On December 20, 2002, at 1303 central standard time, a Creekmore Team Rocket F-1 homebuilt single-engine airplane, was destroyed when it impacted terrain following the in-flight separation of the vertical stabilizer near Rosenberg, Texas. The airplane was owned and operated by the pilot. The commercial pilot, sole occupant of the airplane, was fatally injured. Visual meteorological conditions prevailed, and a flight plan was not filed for the 14 Code of Federal Regulations Part 91 personal flight. The local flight originated from Sugarland Regional Airport (SGR), near Sugarland, Texas, at 1200.

A review of radar data revealed that the airplane was emitting a VFR transponder beacon code. The flight departed SGR, traversed around the Houston terminal control area (TCA), and traveled southeast bound toward Galveston Bay. The airplane circled around Texas City, then continued southwest bound along the coast towards Palacios. The airplane then flew north bound until reaching Egypt, Texas, then maneuvered east towards Rosenberg. The last radar return was approximately 29 degrees, 32 minutes north latitude, and 095 degrees, 56 minutes west longitude, and at an altitude of 3,400 feet mean sea level (msl).

A review of voice communications revealed that the pilot contacted SGR air traffic control tower (ATCT), and stated that he was at an altitude of 5,000 feet msl and 20 miles west of Sugarland inbound for landing. ATC advised the pilot of Class B airspace, and the pilot advised ATC that he was starting his descent. SGR ATCT had no further communications with the pilot.

Witnesses reported observing the airplane in a near vertical descent as it disappeared from their view, and that they heard the engine making a "high level of noise." After the airplane descended from view, the witnesses observed a piece(s) of the airplane "fluttering down."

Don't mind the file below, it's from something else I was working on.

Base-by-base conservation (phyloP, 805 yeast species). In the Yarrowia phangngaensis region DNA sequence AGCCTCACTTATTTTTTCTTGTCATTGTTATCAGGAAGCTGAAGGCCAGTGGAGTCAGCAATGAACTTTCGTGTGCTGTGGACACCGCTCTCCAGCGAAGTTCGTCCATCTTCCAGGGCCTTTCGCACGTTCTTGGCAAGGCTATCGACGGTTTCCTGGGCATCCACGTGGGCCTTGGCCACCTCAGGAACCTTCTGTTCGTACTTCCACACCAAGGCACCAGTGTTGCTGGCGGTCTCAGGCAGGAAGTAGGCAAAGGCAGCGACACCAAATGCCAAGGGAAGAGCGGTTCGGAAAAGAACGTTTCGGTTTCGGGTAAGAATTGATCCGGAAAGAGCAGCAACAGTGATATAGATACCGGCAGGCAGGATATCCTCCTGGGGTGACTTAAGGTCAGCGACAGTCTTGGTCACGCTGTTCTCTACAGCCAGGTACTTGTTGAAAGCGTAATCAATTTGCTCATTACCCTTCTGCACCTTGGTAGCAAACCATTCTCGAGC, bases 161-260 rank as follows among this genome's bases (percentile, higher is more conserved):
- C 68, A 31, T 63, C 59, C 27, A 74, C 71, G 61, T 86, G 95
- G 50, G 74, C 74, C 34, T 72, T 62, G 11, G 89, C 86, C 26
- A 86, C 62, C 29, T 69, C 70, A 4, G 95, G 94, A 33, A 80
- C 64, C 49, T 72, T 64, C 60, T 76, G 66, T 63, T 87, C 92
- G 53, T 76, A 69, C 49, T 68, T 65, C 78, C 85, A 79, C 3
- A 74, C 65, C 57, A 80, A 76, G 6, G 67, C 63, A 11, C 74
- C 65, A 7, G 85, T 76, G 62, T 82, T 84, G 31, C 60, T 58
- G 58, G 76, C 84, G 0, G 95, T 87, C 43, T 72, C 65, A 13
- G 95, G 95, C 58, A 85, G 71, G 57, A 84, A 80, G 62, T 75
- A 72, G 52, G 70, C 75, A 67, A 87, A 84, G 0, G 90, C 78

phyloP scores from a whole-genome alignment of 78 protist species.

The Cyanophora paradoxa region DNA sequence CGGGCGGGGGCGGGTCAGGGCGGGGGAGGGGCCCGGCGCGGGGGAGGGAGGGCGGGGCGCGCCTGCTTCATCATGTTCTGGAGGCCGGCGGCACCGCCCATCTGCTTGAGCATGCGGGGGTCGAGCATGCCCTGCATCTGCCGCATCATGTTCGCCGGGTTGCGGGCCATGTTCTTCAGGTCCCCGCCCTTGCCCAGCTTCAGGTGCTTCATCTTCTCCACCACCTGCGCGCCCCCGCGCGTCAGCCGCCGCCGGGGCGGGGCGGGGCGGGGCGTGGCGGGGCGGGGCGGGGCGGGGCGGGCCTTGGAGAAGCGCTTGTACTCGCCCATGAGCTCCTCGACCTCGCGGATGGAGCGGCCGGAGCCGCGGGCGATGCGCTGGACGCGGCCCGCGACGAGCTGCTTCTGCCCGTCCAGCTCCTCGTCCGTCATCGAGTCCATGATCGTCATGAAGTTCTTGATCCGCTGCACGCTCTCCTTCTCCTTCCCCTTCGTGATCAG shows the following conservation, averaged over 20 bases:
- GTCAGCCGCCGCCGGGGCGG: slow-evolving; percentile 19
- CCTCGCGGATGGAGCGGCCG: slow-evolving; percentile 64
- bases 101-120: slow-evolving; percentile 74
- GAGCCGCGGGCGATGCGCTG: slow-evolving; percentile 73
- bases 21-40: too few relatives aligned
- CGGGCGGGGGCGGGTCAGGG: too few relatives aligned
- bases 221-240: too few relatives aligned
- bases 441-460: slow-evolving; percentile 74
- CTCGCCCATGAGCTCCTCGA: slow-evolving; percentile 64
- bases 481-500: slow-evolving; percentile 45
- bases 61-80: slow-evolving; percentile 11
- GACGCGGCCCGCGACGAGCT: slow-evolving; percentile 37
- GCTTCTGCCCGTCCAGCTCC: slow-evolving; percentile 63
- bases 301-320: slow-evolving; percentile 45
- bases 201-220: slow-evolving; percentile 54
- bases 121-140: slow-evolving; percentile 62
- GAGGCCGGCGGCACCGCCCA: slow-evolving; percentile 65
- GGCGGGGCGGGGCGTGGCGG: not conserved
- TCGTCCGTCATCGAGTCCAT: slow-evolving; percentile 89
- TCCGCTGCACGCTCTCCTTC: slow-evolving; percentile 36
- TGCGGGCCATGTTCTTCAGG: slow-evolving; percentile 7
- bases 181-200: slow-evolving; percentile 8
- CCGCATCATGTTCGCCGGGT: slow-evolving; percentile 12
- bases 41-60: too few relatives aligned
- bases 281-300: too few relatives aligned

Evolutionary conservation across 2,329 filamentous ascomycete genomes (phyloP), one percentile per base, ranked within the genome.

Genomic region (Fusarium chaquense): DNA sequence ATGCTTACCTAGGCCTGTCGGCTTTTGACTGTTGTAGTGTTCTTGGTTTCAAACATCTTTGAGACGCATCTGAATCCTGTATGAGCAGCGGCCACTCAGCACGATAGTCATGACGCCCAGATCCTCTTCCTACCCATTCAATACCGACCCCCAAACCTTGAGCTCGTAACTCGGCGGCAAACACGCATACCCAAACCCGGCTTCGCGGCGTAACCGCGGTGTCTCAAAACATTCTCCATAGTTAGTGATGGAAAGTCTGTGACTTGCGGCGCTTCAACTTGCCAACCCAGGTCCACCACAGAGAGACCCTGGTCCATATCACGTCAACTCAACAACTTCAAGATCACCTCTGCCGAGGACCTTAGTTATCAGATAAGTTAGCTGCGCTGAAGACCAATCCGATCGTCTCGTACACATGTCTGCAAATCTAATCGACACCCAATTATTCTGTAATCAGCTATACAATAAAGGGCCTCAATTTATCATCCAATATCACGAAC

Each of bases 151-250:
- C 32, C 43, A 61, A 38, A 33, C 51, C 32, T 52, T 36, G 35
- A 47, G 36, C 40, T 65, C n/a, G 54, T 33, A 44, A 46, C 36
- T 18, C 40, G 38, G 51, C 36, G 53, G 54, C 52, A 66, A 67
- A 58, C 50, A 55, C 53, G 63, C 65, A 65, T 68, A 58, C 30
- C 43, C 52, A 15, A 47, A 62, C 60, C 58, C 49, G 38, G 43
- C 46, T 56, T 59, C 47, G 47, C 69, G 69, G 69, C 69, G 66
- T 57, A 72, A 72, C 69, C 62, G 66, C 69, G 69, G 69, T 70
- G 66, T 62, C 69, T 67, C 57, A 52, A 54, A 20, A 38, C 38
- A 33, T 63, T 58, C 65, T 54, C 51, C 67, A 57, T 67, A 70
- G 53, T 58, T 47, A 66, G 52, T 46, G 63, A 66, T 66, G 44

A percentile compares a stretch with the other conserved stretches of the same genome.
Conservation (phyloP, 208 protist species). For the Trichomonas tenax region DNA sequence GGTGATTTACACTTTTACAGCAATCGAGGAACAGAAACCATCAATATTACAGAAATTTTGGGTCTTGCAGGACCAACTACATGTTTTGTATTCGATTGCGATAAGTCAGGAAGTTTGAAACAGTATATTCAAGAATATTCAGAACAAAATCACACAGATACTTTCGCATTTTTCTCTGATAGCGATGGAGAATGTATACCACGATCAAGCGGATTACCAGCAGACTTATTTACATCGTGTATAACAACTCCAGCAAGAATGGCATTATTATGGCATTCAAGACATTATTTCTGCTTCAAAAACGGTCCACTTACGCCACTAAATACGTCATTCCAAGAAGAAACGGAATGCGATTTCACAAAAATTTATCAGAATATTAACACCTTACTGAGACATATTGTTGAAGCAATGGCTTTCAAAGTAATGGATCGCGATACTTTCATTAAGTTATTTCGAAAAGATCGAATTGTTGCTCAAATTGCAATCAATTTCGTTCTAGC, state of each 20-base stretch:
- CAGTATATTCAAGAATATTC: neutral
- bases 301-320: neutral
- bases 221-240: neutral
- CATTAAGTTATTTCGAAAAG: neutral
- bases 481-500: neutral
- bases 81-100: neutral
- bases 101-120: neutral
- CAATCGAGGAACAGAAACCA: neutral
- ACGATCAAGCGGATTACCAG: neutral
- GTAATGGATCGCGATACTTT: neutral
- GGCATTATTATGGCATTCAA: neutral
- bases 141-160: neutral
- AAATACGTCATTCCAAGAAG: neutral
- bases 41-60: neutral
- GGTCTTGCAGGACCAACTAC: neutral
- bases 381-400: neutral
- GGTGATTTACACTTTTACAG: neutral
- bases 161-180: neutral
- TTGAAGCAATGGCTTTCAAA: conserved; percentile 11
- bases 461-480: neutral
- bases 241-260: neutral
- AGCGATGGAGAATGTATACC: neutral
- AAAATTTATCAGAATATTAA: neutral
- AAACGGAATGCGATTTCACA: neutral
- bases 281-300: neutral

The wreckage came to rest in a boggy, rice field. The airplane was severely fragmented from the impact. The vertical stabilizer was located approximately one-half mile southwest from the impact point. The vertical fin aft spar and rudder remained attached to the airplane. The flight control cables attaching the rudder to the pedals remained intact, but were severed by the first responders. Evidence of shear was observed on the vertical fin forward spar and attachment point. Located at the impact point was the canopy, pieces of Plexiglass, and the engine was buried approximately nine into the ground and never recovered.

The pilot and aircraft logbooks were not recovered. On the application form for his most recent Federal Aviation Administration (FAA) second-class medical certificate completed on June 28, 2001, the pilot reported a total flight time of 6,000 hours.

The Automated Surface Observing Station SGR, near Sugarland, Texas, 8 miles southwest of the accident site, at 1253 reported winds from 260 degrees at 9 knots, visibility 10 statute miles, clear skies, temperature 17 degrees Celsius, dew point 0 degree Celsius, and an altimeter setting of 30.22 inches of Mercury.

The wreckage was recovered and moved to a local hangar, where it was examined by an FAA inspector, and a representative from the manufacturer, on January 5, 2003. They reported to the NTSB Investigator-In-Charge that the upper attachment fitting for the vertical fin aft spar was not installed. This is a 1 x 1 x.125 inch extruded angle that is designed to absorb the fin torque loads resulting from rudder deflections. Four "AN3" fasteners attach this fitting to the aft section of the fuselage, and to the vertical fin aft spar. It was also observed that the vertical fin forward spar attach holes were not drilled, as directed by the assembly manual.

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